How Does a Chimney Work?Published on Tuesday October 18, 2016
There’s nothing like warming up in front of your fireplace on a chilly night. If you’re lucky enough to have a working fireplace, your chimney plays a big role in keeping it functioning properly. Have you ever wondered how your chimney actually works?
If you haven’t – the science is pretty interesting!
We’re breaking down your chimney’s anatomy and explaining exactly how it works.
How does a chimney work?
Chimneys work by removing byproduct gases, like carbon dioxide, from the air. Its function is not to remove hot air but to instead remove hot gases from the heating unit used in your home. We all think of “fireplace” when we hear “chimney,” but any heat source that burns fuel (wood, oil, gas, coal) requires a chimney.
For example, if you have a gas furnace, it has a chimney. That chimney works in the same way as the one on your wood-burning fireplace.
What is the stack effect?
As with a roof system, airflow is the cornerstone to a functional chimney.
Warm air – like smoke – should rise up and out of your chimney as part of the stack effect. This is the same principle that allows warm, moist air to escape your attic through ridge vents with the help of eave vents to properly vent your attic space.
In the case of a chimney, this rising warm air is called the draft. A functional chimney will have a strong draft that pulls gases and smoke out of the home through the chimney. A poor chimney draft can put out a flame or leave a room full of cold or contaminated air.
4 primary factors that affect chimney draft
1. Air pressure
Air pressure is the weight of the atmospheric pressure exerted onto earth. When air pressure in a home is in balance, air is flowing into the home at the same rate that it is flowing out of the home.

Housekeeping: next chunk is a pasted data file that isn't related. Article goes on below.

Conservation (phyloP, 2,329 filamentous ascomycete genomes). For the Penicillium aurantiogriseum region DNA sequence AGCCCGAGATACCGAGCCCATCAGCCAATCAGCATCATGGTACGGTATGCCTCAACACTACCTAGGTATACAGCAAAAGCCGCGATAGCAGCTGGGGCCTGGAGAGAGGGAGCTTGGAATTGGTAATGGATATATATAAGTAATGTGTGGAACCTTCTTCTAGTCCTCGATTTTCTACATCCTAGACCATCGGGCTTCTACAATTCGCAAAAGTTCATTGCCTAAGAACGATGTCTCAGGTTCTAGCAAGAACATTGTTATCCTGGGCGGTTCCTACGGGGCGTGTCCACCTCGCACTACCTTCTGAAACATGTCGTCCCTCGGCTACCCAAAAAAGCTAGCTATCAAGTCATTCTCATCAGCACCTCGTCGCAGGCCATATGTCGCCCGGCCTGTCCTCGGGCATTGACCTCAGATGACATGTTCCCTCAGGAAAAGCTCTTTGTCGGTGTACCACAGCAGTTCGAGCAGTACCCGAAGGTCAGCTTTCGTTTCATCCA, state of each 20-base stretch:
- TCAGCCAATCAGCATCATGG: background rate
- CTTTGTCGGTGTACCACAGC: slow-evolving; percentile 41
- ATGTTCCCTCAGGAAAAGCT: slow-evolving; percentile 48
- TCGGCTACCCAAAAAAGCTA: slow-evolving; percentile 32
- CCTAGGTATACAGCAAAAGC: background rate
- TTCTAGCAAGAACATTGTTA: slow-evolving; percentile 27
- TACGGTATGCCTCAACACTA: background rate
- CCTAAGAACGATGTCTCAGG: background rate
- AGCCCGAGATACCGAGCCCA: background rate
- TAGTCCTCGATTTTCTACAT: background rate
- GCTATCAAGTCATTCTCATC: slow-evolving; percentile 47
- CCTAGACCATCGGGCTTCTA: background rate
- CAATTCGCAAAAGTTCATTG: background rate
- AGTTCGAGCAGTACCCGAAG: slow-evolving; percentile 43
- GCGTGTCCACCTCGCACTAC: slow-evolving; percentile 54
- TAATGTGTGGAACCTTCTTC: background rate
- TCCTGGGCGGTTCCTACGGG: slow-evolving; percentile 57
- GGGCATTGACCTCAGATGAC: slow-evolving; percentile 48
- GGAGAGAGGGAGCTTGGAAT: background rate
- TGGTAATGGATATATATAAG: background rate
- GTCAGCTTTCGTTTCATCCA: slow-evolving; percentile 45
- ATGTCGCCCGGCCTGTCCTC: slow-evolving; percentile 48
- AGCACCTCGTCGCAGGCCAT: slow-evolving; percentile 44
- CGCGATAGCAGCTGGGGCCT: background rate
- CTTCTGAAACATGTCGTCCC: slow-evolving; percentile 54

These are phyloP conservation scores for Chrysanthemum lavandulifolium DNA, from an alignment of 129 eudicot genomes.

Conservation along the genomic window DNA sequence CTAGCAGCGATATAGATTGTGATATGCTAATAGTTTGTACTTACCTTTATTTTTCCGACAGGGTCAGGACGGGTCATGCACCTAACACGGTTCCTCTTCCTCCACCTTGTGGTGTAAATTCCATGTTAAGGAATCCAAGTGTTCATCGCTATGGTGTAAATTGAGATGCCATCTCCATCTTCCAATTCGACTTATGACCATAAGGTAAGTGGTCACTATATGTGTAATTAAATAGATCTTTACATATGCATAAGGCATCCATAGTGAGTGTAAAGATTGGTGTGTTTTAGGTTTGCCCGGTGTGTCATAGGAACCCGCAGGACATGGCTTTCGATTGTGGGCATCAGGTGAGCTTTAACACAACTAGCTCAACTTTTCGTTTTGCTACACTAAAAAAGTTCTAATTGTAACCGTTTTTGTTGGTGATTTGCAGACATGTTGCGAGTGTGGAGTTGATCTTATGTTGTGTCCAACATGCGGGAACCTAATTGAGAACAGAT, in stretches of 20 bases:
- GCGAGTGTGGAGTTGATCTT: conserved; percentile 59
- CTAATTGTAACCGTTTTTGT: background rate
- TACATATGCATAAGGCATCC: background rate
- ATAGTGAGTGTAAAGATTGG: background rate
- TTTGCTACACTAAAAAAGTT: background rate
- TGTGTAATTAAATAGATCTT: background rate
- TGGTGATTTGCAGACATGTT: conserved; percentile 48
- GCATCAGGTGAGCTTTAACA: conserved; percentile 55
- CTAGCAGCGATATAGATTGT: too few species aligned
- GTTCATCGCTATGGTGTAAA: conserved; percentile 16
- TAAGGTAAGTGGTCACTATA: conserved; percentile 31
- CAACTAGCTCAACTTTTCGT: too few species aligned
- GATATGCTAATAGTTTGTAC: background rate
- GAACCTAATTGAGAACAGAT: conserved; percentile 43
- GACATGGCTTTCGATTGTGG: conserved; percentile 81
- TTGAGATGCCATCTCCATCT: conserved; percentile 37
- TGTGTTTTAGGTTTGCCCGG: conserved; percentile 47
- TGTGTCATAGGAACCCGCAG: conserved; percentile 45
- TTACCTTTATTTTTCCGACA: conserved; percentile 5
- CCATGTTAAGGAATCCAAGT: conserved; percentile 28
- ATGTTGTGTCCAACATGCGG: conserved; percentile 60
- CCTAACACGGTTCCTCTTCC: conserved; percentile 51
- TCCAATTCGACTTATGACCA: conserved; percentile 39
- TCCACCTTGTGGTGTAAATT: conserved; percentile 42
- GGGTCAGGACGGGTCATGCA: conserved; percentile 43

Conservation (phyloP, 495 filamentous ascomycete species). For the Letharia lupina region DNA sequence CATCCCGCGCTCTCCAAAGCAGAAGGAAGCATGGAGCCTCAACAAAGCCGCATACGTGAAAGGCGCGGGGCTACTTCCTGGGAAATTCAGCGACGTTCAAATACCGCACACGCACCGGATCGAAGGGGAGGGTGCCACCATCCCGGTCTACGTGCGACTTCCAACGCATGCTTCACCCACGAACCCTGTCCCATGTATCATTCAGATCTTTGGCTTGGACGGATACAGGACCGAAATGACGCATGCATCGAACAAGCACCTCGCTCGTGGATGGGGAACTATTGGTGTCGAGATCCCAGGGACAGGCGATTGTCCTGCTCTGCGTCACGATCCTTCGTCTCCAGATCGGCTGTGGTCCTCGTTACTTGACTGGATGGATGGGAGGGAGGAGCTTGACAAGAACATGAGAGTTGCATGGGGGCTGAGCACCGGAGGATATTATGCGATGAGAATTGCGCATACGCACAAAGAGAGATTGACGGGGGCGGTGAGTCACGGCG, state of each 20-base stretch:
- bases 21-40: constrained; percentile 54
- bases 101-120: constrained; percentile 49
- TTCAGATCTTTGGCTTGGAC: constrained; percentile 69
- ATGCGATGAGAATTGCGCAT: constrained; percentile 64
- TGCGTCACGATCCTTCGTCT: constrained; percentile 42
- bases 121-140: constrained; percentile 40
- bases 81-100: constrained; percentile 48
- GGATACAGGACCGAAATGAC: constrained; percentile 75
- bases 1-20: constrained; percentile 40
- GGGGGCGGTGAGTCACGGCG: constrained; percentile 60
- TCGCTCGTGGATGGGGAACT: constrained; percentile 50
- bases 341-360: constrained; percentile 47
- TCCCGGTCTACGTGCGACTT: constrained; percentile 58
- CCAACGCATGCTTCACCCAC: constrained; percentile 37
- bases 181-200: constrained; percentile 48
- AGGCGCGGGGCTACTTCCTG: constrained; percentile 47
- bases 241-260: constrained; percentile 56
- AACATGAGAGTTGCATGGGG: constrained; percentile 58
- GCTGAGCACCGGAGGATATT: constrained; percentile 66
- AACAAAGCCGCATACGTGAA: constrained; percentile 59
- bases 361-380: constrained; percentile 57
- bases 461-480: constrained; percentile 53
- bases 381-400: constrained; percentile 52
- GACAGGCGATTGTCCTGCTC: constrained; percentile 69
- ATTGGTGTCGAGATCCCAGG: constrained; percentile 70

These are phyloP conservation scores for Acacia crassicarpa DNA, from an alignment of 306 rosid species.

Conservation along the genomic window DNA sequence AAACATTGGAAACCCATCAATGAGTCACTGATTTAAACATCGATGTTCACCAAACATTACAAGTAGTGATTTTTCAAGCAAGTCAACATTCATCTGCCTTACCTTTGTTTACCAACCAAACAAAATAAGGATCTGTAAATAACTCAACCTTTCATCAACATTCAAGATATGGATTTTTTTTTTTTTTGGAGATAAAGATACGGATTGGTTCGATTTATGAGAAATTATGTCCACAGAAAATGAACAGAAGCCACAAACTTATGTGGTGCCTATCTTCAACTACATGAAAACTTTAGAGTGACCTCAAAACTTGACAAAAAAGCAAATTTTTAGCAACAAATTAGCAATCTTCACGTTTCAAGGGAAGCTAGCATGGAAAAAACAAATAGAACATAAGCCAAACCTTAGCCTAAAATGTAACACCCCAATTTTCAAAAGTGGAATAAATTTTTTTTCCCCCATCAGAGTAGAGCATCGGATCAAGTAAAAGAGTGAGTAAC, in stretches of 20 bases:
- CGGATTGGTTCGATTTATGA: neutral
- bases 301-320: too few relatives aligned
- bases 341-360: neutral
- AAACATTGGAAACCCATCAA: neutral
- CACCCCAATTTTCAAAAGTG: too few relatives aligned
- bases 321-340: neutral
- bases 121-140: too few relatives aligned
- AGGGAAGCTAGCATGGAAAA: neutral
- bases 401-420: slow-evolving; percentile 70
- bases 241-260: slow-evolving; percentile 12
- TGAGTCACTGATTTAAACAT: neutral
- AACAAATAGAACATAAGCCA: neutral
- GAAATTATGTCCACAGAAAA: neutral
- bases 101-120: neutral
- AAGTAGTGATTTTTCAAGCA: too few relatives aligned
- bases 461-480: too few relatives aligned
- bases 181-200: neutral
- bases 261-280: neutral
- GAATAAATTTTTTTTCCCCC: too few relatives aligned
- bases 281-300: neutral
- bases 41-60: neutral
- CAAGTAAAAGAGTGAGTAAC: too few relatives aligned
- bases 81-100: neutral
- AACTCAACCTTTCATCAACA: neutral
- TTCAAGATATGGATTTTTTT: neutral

Lighter, warmer air is able to rise up and out of your chimney and is replaced by heavier, cooler air. This fresh, cooler air enters your home via tiny gaps around windows, doors, trim, etc.
Not all airflow in a home is bad.
While you may think that these gaps should be sealed, that’s not quite the case. If a home is sealed too tightly, or if too much air is being vented out, then negative air pressure is realized.
- When the air pressure in a home is negative, a fire may not burn, or a gas furnace may not work properly.
- On the flip side, too many air leaks in a home can cause the home itself to act like a chimney. Your house will suck warm air up and push it out through the top of your home. This creates energy inefficiency, which you will see in your energy bills!
If you find yourself wondering whether or not your chimney is working at all, an air pressure issue could be to blame. William B. Hussel, president of The Chimney Doctors, offers an easy way to test for sufficient airflow in your home using an open door or window and your fireplace.
- If you find that your airflow is insufficient, a fresh air intake can be added. This helps feed your fire with fresh air and corrects air pressure imbalances. Your local chimney sweep company or HVAC pro can help you identify and correct the causes of unbalanced air pressure in your home.